AFL-CIO President Richard Trumka praised Pope Francis for "changing the debate" on low-income wages and said there is pressure on retailers such as Wal-Mart Stores Inc. to follow the example Gap Inc. set by increasing the wages of its lowest paid workers.
Gap's recent announcement that it will boost the minimum pay for its workers this year to $9, and increase the rate to $10 next year, "gives a lie" to the claim that successful companies can't afford a higher wage, Trumka said at a breakfast this morning hosted by Bloomberg News.
For Wal-Mart, Trumka said, "Here's a chance to either follow suit or, if they don't, they'll pay a price." He charged the Bentonville, Arkansas-based retailer, America's largest employer, of working "behind the scenes" against congressional action for the higher federal minimum wage sought by President Barack Obama. The president wants to increase the minimum wage to $10.10 an hour from $7.25.
Trumka, however, said he was optimistic that the U.S. Senate will soon pass a bill increasing the federal minimum wage and, given the strong public support for such a measure, the Republican-led House may be forced to follow suit.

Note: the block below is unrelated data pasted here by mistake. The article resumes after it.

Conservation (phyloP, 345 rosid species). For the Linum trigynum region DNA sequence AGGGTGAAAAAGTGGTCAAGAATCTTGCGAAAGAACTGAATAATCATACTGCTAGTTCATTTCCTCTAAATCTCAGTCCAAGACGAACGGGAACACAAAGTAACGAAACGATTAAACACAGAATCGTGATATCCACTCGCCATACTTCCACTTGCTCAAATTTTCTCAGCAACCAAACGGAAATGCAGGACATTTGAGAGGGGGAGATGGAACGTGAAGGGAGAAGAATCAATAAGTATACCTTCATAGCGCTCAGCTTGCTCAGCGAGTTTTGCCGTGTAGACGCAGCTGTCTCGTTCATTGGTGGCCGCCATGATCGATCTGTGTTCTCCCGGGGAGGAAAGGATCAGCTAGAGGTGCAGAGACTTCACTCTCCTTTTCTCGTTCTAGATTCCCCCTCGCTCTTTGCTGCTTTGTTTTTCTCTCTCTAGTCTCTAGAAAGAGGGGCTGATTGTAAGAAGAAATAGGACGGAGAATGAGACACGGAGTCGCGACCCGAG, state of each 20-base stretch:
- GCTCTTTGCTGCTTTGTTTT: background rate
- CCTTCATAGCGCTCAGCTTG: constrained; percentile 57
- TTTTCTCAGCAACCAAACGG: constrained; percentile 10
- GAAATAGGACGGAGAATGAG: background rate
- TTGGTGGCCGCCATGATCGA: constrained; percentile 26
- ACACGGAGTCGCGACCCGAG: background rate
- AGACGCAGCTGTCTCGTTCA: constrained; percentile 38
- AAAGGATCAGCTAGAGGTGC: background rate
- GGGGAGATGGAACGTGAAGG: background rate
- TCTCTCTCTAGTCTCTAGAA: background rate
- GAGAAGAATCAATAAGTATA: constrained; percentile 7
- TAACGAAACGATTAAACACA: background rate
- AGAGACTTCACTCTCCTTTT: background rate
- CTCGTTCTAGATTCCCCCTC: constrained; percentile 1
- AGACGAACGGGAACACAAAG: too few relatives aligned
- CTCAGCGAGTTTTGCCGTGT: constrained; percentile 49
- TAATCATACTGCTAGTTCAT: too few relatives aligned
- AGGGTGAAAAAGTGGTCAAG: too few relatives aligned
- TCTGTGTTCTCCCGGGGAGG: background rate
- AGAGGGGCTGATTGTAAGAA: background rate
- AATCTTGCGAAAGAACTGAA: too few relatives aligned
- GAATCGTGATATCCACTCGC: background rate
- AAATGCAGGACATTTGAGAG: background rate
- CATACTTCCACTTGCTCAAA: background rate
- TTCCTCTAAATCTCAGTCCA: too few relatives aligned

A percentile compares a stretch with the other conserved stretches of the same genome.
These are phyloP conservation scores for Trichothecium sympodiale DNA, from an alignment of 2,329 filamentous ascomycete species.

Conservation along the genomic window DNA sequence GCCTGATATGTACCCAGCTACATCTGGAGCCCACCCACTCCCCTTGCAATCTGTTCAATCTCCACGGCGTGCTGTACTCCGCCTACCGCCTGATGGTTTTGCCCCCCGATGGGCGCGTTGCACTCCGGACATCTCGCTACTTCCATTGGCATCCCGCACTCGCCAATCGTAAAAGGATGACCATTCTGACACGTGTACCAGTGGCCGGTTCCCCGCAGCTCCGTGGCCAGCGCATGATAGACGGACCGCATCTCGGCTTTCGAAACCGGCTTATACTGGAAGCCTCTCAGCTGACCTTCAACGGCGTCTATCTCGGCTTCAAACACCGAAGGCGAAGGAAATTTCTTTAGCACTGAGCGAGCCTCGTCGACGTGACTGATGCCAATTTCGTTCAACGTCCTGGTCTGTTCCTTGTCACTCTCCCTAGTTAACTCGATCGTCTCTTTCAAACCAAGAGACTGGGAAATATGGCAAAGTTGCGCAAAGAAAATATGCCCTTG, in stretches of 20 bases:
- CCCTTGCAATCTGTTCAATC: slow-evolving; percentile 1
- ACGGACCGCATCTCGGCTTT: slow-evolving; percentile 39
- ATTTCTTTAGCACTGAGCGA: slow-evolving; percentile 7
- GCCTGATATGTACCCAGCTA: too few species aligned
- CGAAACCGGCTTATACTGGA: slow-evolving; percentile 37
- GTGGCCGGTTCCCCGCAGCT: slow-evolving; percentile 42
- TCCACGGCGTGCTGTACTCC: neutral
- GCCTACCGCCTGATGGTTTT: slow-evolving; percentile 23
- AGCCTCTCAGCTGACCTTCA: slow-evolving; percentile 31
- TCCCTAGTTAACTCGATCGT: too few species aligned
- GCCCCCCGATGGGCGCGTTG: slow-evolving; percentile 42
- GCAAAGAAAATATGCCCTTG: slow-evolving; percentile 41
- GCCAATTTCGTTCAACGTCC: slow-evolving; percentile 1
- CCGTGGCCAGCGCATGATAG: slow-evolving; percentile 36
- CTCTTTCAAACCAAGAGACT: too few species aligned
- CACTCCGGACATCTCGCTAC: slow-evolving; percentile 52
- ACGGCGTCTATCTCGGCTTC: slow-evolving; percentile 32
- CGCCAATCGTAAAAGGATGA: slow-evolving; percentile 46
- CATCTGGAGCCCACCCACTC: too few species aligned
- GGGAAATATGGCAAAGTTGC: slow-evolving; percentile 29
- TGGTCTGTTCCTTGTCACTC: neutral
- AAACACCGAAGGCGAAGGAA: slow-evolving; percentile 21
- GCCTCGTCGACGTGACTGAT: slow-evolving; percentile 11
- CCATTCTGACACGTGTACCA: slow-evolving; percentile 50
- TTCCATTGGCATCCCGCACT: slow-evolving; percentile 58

At the meeting, Trumka praised Pope Francis for playing an important role in the changing dynamics of the debate. The leader of the Roman Catholic Church has stressed the need for addressing income equality and improving wages for the working poor.
Trumka declared, "I'm proud to be a Catholic again."
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(Albert R. Hunt is a Bloomberg View columnist. Follow him on Twitter at @AlHuntDC.)
--Editors: Alex Bruns, Stacey Shick.
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